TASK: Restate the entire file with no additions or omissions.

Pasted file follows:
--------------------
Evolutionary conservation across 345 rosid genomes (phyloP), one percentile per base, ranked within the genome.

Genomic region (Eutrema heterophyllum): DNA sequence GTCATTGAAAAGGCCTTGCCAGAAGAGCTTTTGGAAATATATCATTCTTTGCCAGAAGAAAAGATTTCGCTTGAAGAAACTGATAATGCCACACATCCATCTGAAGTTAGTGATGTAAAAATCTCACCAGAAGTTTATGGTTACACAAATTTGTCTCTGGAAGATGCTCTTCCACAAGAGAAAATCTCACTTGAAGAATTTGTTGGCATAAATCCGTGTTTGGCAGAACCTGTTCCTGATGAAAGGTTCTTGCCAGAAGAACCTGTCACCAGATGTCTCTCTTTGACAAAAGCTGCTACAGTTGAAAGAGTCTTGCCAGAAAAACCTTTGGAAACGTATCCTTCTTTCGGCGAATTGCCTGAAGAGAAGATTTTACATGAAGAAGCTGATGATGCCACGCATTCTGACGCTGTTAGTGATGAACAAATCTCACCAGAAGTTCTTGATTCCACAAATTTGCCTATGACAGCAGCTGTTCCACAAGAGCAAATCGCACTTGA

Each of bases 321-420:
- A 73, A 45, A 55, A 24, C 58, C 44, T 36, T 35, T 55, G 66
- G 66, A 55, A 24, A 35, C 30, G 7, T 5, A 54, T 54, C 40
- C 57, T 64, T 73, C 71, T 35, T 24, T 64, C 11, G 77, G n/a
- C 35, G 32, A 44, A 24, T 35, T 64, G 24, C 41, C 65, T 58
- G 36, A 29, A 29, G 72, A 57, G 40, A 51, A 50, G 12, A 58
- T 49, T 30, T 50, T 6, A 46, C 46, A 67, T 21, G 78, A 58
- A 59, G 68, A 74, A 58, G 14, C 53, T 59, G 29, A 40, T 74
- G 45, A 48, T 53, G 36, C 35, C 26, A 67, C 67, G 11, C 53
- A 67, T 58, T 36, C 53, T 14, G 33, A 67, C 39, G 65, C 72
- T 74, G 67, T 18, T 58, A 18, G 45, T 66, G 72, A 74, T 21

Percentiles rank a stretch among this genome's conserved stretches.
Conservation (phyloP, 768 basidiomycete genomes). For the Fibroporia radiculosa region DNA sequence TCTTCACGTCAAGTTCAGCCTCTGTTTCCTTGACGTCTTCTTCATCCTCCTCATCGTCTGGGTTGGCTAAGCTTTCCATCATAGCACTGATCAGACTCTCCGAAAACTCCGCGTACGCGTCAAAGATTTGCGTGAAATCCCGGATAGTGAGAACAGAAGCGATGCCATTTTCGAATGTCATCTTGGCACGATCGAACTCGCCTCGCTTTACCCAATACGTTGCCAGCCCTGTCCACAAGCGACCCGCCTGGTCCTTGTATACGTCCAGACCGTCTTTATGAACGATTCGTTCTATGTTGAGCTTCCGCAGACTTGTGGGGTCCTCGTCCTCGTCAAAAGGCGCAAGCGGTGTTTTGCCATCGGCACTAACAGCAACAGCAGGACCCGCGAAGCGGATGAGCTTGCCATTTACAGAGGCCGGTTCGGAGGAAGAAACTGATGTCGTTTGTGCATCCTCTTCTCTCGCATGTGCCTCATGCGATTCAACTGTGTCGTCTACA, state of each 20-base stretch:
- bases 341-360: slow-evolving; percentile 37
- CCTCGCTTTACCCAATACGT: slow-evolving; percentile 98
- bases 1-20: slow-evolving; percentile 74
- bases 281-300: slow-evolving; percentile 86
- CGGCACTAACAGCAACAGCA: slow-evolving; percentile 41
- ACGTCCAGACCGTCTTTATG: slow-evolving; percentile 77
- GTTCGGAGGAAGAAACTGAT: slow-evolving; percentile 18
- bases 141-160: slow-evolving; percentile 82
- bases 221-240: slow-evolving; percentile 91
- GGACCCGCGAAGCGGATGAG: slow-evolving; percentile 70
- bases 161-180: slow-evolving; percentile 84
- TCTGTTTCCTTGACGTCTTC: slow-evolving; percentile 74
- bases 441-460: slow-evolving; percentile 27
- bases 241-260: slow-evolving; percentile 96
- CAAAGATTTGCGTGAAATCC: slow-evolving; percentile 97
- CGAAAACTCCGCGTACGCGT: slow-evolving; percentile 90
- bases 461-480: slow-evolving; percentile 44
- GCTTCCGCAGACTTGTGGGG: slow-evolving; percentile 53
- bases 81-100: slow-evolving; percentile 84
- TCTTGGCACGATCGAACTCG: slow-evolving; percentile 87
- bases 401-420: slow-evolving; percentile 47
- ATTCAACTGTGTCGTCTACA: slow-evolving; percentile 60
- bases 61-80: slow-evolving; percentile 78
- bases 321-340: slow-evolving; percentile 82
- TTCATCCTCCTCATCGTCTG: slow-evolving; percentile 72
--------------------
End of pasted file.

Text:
Evolutionary conservation across 345 rosid genomes (phyloP), one percentile per base, ranked within the genome.

Genomic region (Eutrema heterophyllum): DNA sequence GTCATTGAAAAGGCCTTGCCAGAAGAGCTTTTGGAAATATATCATTCTTTGCCAGAAGAAAAGATTTCGCTTGAAGAAACTGATAATGCCACACATCCATCTGAAGTTAGTGATGTAAAAATCTCACCAGAAGTTTATGGTTACACAAATTTGTCTCTGGAAGATGCTCTTCCACAAGAGAAAATCTCACTTGAAGAATTTGTTGGCATAAATCCGTGTTTGGCAGAACCTGTTCCTGATGAAAGGTTCTTGCCAGAAGAACCTGTCACCAGATGTCTCTCTTTGACAAAAGCTGCTACAGTTGAAAGAGTCTTGCCAGAAAAACCTTTGGAAACGTATCCTTCTTTCGGCGAATTGCCTGAAGAGAAGATTTTACATGAAGAAGCTGATGATGCCACGCATTCTGACGCTGTTAGTGATGAACAAATCTCACCAGAAGTTCTTGATTCCACAAATTTGCCTATGACAGCAGCTGTTCCACAAGAGCAAATCGCACTTGA

Each of bases 321-420:
- A 73, A 45, A 55, A 24, C 58, C 44, T 36, T 35, T 55, G 66
- G 66, A 55, A 24, A 35, C 30, G 7, T 5, A 54, T 54, C 40
- C 57, T 64, T 73, C 71, T 35, T 24, T 64, C 11, G 77, G n/a
- C 35, G 32, A 44, A 24, T 35, T 64, G 24, C 41, C 65, T 58
- G 36, A 29, A 29, G 72, A 57, G 40, A 51, A 50, G 12, A 58
- T 49, T 30, T 50, T 6, A 46, C 46, A 67, T 21, G 78, A 58
- A 59, G 68, A 74, A 58, G 14, C 53, T 59, G 29, A 40, T 74
- G 45, A 48, T 53, G 36, C 35, C 26, A 67, C 67, G 11, C 53
- A 67, T 58, T 36, C 53, T 14, G 33, A 67, C 39, G 65, C 72
- T 74, G 67, T 18, T 58, A 18, G 45, T 66, G 72, A 74, T 21

Percentiles rank a stretch among this genome's conserved stretches.
Conservation (phyloP, 768 basidiomycete genomes). For the Fibroporia radiculosa region DNA sequence TCTTCACGTCAAGTTCAGCCTCTGTTTCCTTGACGTCTTCTTCATCCTCCTCATCGTCTGGGTTGGCTAAGCTTTCCATCATAGCACTGATCAGACTCTCCGAAAACTCCGCGTACGCGTCAAAGATTTGCGTGAAATCCCGGATAGTGAGAACAGAAGCGATGCCATTTTCGAATGTCATCTTGGCACGATCGAACTCGCCTCGCTTTACCCAATACGTTGCCAGCCCTGTCCACAAGCGACCCGCCTGGTCCTTGTATACGTCCAGACCGTCTTTATGAACGATTCGTTCTATGTTGAGCTTCCGCAGACTTGTGGGGTCCTCGTCCTCGTCAAAAGGCGCAAGCGGTGTTTTGCCATCGGCACTAACAGCAACAGCAGGACCCGCGAAGCGGATGAGCTTGCCATTTACAGAGGCCGGTTCGGAGGAAGAAACTGATGTCGTTTGTGCATCCTCTTCTCTCGCATGTGCCTCATGCGATTCAACTGTGTCGTCTACA, state of each 20-base stretch:
- bases 341-360: slow-evolving; percentile 37
- CCTCGCTTTACCCAATACGT: slow-evolving; percentile 98
- bases 1-20: slow-evolving; percentile 74
- bases 281-300: slow-evolving; percentile 86
- CGGCACTAACAGCAACAGCA: slow-evolving; percentile 41
- ACGTCCAGACCGTCTTTATG: slow-evolving; percentile 77
- GTTCGGAGGAAGAAACTGAT: slow-evolving; percentile 18
- bases 141-160: slow-evolving; percentile 82
- bases 221-240: slow-evolving; percentile 91
- GGACCCGCGAAGCGGATGAG: slow-evolving; percentile 70
- bases 161-180: slow-evolving; percentile 84
- TCTGTTTCCTTGACGTCTTC: slow-evolving; percentile 74
- bases 441-460: slow-evolving; percentile 27
- bases 241-260: slow-evolving; percentile 96
- CAAAGATTTGCGTGAAATCC: slow-evolving; percentile 97
- CGAAAACTCCGCGTACGCGT: slow-evolving; percentile 90
- bases 461-480: slow-evolving; percentile 44
- GCTTCCGCAGACTTGTGGGG: slow-evolving; percentile 53
- bases 81-100: slow-evolving; percentile 84
- TCTTGGCACGATCGAACTCG: slow-evolving; percentile 87
- bases 401-420: slow-evolving; percentile 47
- ATTCAACTGTGTCGTCTACA: slow-evolving; percentile 60
- bases 61-80: slow-evolving; percentile 78
- bases 321-340: slow-evolving; percentile 82
- TTCATCCTCCTCATCGTCTG: slow-evolving; percentile 72